Sir, I know that sometimes the requests of teachers seem like a lot to ask or annoyingly specific.  Please know we are all working hard with one end  result in mind – raising our next generation of children to be productive, kind, and generous adults. If you are a family whose able to grab that extra pack of pencils, please know that your child’s teacher will be so grateful.  If you are not able to send even the requested supplies, please know that we will take care of your child and see the many characteristics your child contributes to our classroom.

Happy School Year to all the teachers, families, and students out there!  May the odds ever be in your favor 🙂

Our Brand Story: Starting from Bras and Panties

When you hear the brand VICTORIA’S SECRET many of you probably think of this.


If you’re like me, that’s not exactly the greatest picture to come to mind.  It reminds me of a highly sexualized culture for women in which we are valued more for our physical appearance than actual substance.  It sets an unrealistic standard for beauty that we are raising our daughters in.  Generally, not the image of a company that  I would look to as a professional organization that sets an example in the teaching world.

That’s what I thought.  I am going on my second summer working at Victoria’s Secret.  It started as simply a job.  I wanted a break from working with kids and the mall website said they were hiring.  I had very little knowledge of the brand besides knowing it was a world-wide lingerie company.  I will admit that my opinion has been completely changed and more often than not, I’m wondering if our schools might be able to learn something from the brand.


Where as I used to see Victoria’s Secret as this…


…I now see it as this.


I joke with my manager that I think I do more training with Victoria’s Secret than teaching.  While this could be a slight exaggeration, comparing the ratio of hours worked to training, Victoria’s Secret blows any teaching job I’ve ever had out of the water.  Employees are empowered through education.  The brand has high expectations of performance but provides the necessary support for associates to be successful.  What I find to be most powerful is almost every single training or staff meeting starts with THE BRAND STORY.  It’s approximately a 6 minute video that describes how Victoria’s Secret came to be, their viewpoint on the products, and who the company wishes to embody from the highest CEO to the newest associate.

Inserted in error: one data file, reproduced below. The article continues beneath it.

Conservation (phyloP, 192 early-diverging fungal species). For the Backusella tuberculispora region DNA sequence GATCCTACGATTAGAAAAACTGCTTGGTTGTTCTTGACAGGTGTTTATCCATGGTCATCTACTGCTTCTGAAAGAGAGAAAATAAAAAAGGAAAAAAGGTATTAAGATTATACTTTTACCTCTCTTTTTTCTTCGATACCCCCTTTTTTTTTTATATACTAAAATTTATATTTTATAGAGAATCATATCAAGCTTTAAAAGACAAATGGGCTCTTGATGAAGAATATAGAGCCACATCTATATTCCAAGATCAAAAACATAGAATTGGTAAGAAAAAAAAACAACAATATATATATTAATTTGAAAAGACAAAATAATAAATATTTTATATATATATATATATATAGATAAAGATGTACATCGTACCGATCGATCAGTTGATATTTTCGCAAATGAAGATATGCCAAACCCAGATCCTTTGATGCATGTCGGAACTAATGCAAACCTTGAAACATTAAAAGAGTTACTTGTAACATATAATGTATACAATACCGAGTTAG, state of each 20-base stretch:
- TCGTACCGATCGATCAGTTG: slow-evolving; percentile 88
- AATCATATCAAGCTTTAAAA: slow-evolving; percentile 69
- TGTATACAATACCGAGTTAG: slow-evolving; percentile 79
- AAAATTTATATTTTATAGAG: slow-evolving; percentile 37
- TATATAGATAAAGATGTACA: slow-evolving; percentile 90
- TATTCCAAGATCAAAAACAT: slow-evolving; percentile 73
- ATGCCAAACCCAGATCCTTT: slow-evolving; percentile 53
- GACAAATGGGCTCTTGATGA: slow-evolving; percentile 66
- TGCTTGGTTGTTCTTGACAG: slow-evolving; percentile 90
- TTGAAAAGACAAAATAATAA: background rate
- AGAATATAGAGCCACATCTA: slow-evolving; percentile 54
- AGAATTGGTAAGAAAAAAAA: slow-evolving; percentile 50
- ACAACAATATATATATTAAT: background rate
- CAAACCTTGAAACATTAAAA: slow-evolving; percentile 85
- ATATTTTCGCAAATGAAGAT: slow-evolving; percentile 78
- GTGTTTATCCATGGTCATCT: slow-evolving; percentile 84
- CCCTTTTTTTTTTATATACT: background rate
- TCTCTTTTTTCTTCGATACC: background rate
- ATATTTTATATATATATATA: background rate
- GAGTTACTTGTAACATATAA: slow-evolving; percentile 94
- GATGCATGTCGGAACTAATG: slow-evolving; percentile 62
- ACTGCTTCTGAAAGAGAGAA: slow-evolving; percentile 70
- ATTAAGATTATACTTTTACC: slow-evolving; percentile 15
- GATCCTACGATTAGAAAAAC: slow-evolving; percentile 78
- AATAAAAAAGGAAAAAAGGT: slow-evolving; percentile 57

You can’t help but feel a little inspired and feel a little more buy in after listening to the story.  They’ve figured out how to get thousands of employees invested through a single vision.


This is where it relates to teaching

(thanks for bearing with me…)

Each of us has a story of why we want to teach, how we got started, or a student that keeps us moving forward.  This story is dynamic and likely shifts from time to time, but the core beliefs stay the same.  How often do we get to share our “Brand Story” as a teacher?  It’s usually the first question in an interview.  I may casually discuss it with colleagues.  But, I think we need to do more.

By sharing our BRAND STORY, we can create a sense of community within a school.

-First, we will understand each individual a little bit more.  Whether you agree with them personally or professionally, you can respect the lens that they use to view the teaching world.  We can be a little more forgiving of the differing points of view.

-Second, we can connect to colleagues.  No two stories will be identical but there is likely some similar feature between any two stories.

-Lastly, we remember our why.  Teaching is hard.  It chips away parts of ourselves each year.  We beat ourselves up over kids we cannot save and academics we can’t move.


Our Brand Story reminds us of the bigger picture and that at the end of each school year what we do matters.


I am soon to be moving into an instructional coaching position.  I am joining a school where I know very few of the staff and they do not know me.  I will be the outsider.  But maybe, if I can share my Brand Story and build trust to learn theirs, we can develop a relationship.  Maybe from the top down we can start to build a common mission and make the change we are all working so hard to create.